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Fridays with Jim Korkis: McDonalds in Downtown Disney

By Dave Shute

Welcome back to Fridays with Jim Korkis! Jim, the dean of Disney historians, writes about Walt Disney World history every Friday on


By Jim Korkis

Things are constantly changing on Walt Disney World property. The McDonalds restaurant near the All Star Resorts at the intersection of Osceola Parkway and West Buena Vista Drive was closed last October and reopened in May of this year with solar panel awnings offering guests some shade as well as collecting some energy to help fuel the restaurant.

This restaurant is now larger. Inside are markers on the floor with fun facts about solar energy. Stationary bicycles off to the outside of the restaurant, if pedaled fast enough, will light up the Mickey D sign.

However, this is actually the location of the second full McDonalds on Walt Disney World property. The first was at the former Downtown Disney (now Disney Springs) between the Lego Store and the T-Rex restaurant, called Ronald’s Fun House.

In December 1997 it opened as part of the ten year arrangement with Disney that included fries being served at Fairfax Fries at Disney’s Hollywood Studios; fries, chicken McNuggets and McFlurrys at the Refreshment Port in World Showcase in Epcot; the Frontierland Fries Wagon at the Magic Kingdom, and Restaurantosaurus at Disney’s Animal Kingdom that offered an enhanced McDonalds’ menu that included hot dogs, mandarin chicken salad and more, in addition to the usual McDonalds’ offerings.

The Orlando Sentinel reported on the Disney Springs venue in September 1997 that “Ronald’s Fun House features specially designed rooms and decor inspired by Ronald McDonald and other McDonaldland characters. Ronald’s Fun House will feature “Ronald’s Dining Room,” with a formal 20-foot serpentine dining table, “Birdie’s Music Room,” featuring a giant French fry organ, and “Grimace’s Game Room,” with an interactive video/game wall. Located on the east side of Downtown Disney, the new restaurant will be open for business 365 days a year.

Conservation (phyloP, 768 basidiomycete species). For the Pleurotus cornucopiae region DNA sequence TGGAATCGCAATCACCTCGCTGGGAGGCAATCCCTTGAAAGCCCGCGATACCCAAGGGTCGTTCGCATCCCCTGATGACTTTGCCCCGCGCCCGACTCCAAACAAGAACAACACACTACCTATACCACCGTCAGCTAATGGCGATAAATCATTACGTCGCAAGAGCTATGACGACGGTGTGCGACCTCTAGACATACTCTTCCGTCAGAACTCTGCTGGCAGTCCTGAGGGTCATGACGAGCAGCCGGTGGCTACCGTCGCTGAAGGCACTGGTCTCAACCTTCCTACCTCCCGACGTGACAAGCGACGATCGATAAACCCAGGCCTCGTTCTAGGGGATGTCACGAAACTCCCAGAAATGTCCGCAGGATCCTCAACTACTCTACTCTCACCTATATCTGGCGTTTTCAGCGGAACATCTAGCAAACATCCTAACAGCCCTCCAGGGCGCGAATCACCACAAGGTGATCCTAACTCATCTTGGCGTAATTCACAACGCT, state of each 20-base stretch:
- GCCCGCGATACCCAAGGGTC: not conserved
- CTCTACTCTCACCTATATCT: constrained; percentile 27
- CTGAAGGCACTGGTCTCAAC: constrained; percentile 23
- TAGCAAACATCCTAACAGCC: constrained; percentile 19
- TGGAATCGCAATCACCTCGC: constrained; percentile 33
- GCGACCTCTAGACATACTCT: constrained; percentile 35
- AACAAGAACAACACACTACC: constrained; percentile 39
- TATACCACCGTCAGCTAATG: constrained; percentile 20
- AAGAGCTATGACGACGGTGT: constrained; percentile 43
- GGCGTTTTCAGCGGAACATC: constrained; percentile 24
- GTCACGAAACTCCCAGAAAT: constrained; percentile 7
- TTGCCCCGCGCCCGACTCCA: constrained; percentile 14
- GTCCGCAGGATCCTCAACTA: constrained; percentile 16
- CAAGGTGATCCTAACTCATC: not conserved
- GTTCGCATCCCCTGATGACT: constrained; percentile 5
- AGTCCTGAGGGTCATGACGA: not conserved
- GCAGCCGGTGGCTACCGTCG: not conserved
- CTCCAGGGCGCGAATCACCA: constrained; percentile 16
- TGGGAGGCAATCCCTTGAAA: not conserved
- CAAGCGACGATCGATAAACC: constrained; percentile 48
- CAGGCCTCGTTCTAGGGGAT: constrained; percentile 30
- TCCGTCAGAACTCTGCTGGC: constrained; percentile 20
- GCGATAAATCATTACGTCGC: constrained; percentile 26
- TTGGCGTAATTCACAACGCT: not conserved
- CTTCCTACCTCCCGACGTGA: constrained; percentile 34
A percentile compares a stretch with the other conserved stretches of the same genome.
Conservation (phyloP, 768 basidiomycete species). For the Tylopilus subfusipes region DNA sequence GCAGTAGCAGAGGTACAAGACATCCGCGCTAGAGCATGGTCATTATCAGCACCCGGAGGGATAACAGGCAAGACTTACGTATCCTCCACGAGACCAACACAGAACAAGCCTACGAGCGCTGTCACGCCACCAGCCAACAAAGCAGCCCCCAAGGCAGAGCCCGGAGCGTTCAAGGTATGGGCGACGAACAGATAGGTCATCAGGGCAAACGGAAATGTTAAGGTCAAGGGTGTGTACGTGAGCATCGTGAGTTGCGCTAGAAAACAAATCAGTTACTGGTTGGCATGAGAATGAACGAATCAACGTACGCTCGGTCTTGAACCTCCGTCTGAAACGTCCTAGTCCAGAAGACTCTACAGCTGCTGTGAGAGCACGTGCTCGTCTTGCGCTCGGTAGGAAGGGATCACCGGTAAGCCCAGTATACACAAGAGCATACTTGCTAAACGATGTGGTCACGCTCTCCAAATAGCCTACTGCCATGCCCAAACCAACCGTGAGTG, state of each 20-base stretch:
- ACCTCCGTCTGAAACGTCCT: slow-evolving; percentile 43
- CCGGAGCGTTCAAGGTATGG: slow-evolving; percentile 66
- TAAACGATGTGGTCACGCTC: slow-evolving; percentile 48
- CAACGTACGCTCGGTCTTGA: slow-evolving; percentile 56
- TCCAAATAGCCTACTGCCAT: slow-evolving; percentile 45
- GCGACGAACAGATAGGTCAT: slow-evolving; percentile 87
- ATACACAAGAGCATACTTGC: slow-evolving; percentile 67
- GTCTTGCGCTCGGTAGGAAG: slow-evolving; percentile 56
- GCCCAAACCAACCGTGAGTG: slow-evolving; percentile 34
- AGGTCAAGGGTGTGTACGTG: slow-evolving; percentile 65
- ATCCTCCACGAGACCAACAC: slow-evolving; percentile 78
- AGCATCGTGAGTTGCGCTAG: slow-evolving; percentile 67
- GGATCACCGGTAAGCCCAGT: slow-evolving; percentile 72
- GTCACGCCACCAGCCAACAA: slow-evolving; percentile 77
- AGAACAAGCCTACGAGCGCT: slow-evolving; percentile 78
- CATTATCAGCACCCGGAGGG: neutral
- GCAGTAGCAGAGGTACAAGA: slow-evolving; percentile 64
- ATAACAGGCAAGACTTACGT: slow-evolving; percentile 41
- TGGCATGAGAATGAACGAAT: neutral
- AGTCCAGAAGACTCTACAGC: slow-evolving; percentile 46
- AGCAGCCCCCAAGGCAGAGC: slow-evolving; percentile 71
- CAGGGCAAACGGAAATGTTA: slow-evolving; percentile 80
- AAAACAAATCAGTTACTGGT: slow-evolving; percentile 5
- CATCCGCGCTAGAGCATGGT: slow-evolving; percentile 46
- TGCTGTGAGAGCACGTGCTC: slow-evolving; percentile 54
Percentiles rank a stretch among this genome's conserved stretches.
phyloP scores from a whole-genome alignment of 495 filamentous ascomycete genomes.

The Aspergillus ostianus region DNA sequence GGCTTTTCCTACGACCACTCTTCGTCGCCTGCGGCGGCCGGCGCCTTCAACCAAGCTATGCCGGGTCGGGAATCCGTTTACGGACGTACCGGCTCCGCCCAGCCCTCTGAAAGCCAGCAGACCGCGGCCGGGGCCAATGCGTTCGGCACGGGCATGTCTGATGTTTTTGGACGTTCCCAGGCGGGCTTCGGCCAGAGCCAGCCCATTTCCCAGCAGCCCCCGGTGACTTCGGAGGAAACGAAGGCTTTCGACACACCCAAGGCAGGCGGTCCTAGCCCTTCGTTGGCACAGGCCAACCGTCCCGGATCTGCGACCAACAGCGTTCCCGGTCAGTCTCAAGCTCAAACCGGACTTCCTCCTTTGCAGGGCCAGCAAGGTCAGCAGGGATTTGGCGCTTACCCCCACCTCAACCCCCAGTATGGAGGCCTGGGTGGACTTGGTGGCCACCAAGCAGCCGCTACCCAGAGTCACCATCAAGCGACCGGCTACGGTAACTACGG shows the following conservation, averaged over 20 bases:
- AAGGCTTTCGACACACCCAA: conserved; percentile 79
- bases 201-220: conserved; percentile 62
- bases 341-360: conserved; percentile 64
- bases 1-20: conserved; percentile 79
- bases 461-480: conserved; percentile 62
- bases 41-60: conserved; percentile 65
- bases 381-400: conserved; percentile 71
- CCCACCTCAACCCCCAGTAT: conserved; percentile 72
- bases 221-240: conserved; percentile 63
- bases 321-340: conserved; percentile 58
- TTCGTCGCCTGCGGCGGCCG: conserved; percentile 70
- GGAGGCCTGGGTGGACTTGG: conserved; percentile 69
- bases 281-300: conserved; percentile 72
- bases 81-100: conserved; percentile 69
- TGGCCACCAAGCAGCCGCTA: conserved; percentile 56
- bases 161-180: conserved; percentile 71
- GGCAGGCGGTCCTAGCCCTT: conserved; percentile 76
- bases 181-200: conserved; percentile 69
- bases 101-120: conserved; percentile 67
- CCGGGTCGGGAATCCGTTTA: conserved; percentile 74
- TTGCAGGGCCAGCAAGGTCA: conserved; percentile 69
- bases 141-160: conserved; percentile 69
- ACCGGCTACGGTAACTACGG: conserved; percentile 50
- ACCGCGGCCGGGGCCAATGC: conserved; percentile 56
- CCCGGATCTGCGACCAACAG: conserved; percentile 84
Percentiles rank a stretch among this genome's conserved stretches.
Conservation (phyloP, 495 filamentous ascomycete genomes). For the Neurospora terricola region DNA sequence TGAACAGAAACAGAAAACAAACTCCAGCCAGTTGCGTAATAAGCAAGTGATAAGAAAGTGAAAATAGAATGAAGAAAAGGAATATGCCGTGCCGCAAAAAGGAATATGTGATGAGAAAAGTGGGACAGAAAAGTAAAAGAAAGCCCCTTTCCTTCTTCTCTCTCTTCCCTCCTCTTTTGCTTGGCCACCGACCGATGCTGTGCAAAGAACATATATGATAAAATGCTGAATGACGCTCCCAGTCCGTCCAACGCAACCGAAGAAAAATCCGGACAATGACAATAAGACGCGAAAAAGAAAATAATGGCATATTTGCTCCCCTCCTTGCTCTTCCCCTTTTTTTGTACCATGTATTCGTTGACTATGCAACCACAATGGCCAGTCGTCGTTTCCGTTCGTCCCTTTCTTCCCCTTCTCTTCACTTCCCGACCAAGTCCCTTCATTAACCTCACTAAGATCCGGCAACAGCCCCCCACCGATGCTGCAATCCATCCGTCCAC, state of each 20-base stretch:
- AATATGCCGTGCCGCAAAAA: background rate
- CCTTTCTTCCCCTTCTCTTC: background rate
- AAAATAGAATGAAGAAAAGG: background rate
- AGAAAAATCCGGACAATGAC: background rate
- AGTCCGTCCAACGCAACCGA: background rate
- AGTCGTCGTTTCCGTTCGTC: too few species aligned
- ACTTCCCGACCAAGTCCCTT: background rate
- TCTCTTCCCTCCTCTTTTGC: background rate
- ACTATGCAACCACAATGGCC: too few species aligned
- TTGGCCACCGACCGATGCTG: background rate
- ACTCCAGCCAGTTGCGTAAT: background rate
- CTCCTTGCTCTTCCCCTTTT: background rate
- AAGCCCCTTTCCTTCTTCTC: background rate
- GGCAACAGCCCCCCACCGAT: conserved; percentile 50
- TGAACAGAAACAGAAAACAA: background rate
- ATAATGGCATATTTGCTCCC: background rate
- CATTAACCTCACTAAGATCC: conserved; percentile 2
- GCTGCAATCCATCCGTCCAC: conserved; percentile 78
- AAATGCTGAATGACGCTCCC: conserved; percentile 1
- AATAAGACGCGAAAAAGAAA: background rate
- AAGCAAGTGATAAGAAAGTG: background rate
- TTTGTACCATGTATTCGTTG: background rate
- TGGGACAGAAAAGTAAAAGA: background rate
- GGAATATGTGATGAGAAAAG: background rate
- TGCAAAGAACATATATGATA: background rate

“We are excited about the opportunity to bring the food, folks and fun of McDonald’s to guests at Walt Disney World Resort’, said Brad Ball, McDonald’s senior vice president, U.S. marketing.”

Guest entered the Hamburglar’s Kitchen through a golden archway. Inspired by the prankster in the McDonald’s franchise, the area had a lobby highlighted by a black-and-white striped floor to match his clothes, with red tiles shaped like the Hamburglar’s tie. A larger-than-life Happy Meal train moved on an overhead track while guests ordered their food.

There were three interior dining rooms and an outside patio. Ronald’s Dining Room included a twenty foot long serpentine table that sat twenty-two people. It also included a space to purchase branded gift items and apparel.

Birdie’s Music Room was designed to look like the inside of a bird house. The room contained a French fry organ created to look like a McDonald’s red French fry box.

Grimace’s Game Room was decorated in the character’s signature purple color. An interactive game wall entertained children as they and their parents dined.

Brad Ball stated, “This new restaurant is a good example of the way our two brands can team up to provide unique experiences for families that only McDonald’s and Disney can deliver.”

Within five years it was among the top five McDonald’s restaurants in the United States and in the top one percent in the world in sales volume.

In addition to providing a 10,107 square foot restaurant to guests, this McDonald’s also featured a separate indoor 2,000 square foot area adjacent to the guest section with seating for a hundred Disney cast members. It was open twenty-four hours a day exclusively for cast with McDonald’s food served from eight am to three am. It also included vending machines.

This McDonald’s closed on April 30, 2010, and was walled off as parts of the exterior McDonald’s decor were removed. The restaurant was converted into Pollo Campero, a Latin quick-serve Chicken restaurant, in November 2010. On March 19, 2014, Pollo Campero closed. The entire building was demolished by the end of the month.

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Thanks, Jim! And come back next Friday for more from Jim Korkis!

In the meantime, check out his books, including his latest, Off to Never Land: 70 Years of Disney’s Peter Pan and Final Secret Stories of Walt Disney World!

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